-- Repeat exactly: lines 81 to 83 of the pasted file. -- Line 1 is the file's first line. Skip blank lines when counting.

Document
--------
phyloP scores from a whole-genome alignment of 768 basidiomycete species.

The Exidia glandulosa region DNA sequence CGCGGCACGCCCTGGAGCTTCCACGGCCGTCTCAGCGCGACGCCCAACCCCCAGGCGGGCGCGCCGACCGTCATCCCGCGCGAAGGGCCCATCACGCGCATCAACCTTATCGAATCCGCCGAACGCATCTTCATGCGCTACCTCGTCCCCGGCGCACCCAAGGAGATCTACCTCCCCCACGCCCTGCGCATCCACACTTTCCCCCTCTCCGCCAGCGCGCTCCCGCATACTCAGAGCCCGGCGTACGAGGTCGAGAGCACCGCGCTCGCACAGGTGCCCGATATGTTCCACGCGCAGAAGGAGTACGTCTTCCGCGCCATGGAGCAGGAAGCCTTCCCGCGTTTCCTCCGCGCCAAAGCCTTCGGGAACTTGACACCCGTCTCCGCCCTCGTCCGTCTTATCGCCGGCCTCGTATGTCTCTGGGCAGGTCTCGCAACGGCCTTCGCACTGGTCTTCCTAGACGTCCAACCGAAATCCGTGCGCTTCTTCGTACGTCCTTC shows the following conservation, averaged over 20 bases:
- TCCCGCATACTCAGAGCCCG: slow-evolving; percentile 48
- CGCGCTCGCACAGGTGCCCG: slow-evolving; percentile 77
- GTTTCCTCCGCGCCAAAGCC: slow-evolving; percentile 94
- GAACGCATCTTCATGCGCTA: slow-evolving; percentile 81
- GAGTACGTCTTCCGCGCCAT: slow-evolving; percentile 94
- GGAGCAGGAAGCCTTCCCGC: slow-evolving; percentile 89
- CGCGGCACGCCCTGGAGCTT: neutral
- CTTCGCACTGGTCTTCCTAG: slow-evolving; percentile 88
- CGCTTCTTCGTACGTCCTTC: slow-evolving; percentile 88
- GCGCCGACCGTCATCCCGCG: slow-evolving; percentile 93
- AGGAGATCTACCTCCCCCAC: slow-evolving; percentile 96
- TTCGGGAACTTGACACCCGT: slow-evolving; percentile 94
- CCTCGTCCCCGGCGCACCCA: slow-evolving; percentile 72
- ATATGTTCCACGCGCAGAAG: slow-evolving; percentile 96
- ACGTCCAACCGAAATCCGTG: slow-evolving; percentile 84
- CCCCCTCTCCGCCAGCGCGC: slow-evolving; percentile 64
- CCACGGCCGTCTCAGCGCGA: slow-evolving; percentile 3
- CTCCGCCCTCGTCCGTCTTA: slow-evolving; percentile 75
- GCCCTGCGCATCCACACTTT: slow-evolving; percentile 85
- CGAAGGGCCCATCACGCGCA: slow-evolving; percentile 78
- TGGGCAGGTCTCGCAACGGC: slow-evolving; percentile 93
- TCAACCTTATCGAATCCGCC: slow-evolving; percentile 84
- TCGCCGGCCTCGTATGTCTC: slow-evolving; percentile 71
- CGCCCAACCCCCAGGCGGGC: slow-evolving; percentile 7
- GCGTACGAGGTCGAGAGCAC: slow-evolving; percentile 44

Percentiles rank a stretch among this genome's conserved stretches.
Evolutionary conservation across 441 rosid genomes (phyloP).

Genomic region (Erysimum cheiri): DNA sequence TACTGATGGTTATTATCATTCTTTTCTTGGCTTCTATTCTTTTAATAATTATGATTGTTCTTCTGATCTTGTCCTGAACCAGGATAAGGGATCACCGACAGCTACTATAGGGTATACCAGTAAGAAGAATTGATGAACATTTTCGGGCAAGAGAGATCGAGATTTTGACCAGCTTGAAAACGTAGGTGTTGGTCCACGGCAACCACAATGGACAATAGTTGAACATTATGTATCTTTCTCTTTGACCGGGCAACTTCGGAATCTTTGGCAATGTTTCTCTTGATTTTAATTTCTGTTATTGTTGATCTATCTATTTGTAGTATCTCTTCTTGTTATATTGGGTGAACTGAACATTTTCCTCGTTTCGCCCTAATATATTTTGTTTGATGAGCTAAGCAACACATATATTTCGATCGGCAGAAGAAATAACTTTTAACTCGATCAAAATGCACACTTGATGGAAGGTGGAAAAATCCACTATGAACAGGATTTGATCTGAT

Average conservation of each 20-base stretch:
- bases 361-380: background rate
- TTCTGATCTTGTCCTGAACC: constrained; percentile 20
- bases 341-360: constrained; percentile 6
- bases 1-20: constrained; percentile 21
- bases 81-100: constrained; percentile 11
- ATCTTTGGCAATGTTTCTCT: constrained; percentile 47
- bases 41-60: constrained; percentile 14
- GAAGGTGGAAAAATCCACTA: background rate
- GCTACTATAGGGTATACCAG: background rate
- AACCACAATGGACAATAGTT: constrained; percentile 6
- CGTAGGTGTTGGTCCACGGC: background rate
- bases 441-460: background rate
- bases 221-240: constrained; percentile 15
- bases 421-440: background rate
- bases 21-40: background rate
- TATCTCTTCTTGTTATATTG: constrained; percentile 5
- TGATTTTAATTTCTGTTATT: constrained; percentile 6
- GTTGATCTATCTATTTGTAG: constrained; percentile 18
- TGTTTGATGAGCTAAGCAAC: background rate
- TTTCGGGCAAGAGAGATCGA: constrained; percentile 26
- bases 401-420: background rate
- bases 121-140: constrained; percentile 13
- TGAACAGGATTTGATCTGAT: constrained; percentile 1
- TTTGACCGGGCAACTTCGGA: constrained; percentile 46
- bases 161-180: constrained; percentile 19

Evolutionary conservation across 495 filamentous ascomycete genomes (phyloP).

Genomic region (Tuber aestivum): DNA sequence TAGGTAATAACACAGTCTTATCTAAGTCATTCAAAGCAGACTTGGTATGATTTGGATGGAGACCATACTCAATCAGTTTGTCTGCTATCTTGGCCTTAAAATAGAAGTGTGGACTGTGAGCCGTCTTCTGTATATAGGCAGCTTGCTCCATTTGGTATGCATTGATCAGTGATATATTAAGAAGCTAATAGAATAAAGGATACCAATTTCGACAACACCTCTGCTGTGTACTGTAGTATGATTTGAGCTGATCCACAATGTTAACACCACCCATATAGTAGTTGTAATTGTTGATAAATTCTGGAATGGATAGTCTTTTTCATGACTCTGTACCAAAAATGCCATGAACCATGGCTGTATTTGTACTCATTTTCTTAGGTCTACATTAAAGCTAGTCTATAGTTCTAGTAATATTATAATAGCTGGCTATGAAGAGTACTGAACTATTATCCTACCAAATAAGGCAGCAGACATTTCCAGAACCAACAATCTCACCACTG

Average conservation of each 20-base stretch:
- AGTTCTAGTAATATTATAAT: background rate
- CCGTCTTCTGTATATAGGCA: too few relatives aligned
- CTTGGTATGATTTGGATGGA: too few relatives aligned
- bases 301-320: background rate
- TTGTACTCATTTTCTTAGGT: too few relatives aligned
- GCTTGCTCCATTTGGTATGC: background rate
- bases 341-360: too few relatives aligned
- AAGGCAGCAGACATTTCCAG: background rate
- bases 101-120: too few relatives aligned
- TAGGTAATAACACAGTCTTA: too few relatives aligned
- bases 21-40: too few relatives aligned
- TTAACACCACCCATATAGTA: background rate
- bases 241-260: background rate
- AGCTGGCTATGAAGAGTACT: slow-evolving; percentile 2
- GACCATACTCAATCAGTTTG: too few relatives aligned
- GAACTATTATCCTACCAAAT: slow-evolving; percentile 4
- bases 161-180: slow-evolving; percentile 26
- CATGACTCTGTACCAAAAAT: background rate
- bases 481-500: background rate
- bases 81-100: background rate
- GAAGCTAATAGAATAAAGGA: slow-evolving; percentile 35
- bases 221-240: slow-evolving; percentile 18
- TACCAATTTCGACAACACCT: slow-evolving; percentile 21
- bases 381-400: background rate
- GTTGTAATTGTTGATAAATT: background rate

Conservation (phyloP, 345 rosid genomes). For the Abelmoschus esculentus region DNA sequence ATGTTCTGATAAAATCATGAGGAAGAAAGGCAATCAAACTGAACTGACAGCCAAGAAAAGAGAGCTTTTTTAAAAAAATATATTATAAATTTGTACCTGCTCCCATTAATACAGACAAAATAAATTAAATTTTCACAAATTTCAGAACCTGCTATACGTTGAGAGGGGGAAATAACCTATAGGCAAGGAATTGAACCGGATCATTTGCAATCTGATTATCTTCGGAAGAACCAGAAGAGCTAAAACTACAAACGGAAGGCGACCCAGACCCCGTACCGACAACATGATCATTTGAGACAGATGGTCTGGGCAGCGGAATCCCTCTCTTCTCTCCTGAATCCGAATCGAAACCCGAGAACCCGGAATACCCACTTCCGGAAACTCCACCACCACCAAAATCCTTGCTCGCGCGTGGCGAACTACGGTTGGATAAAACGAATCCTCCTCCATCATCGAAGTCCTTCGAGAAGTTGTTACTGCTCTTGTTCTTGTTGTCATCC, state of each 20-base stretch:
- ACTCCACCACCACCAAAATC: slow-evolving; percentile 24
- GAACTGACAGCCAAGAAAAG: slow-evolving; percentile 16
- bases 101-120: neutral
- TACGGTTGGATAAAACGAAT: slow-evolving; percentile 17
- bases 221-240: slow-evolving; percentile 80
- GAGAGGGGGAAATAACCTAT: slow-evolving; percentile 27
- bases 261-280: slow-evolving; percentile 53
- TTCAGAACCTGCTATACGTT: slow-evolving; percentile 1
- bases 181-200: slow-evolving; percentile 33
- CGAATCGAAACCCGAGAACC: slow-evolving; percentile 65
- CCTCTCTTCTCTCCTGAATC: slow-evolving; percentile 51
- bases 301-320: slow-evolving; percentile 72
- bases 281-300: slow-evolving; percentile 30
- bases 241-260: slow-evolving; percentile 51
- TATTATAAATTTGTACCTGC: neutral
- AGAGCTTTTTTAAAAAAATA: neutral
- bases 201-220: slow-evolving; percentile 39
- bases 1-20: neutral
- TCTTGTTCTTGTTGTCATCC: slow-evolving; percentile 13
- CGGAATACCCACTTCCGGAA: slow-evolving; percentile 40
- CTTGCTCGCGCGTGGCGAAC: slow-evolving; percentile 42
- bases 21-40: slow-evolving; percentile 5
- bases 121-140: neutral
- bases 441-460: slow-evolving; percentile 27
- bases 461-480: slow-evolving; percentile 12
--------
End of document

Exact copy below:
- bases 221-240: slow-evolving; percentile 18
- TACCAATTTCGACAACACCT: slow-evolving; percentile 21
- bases 381-400: background rate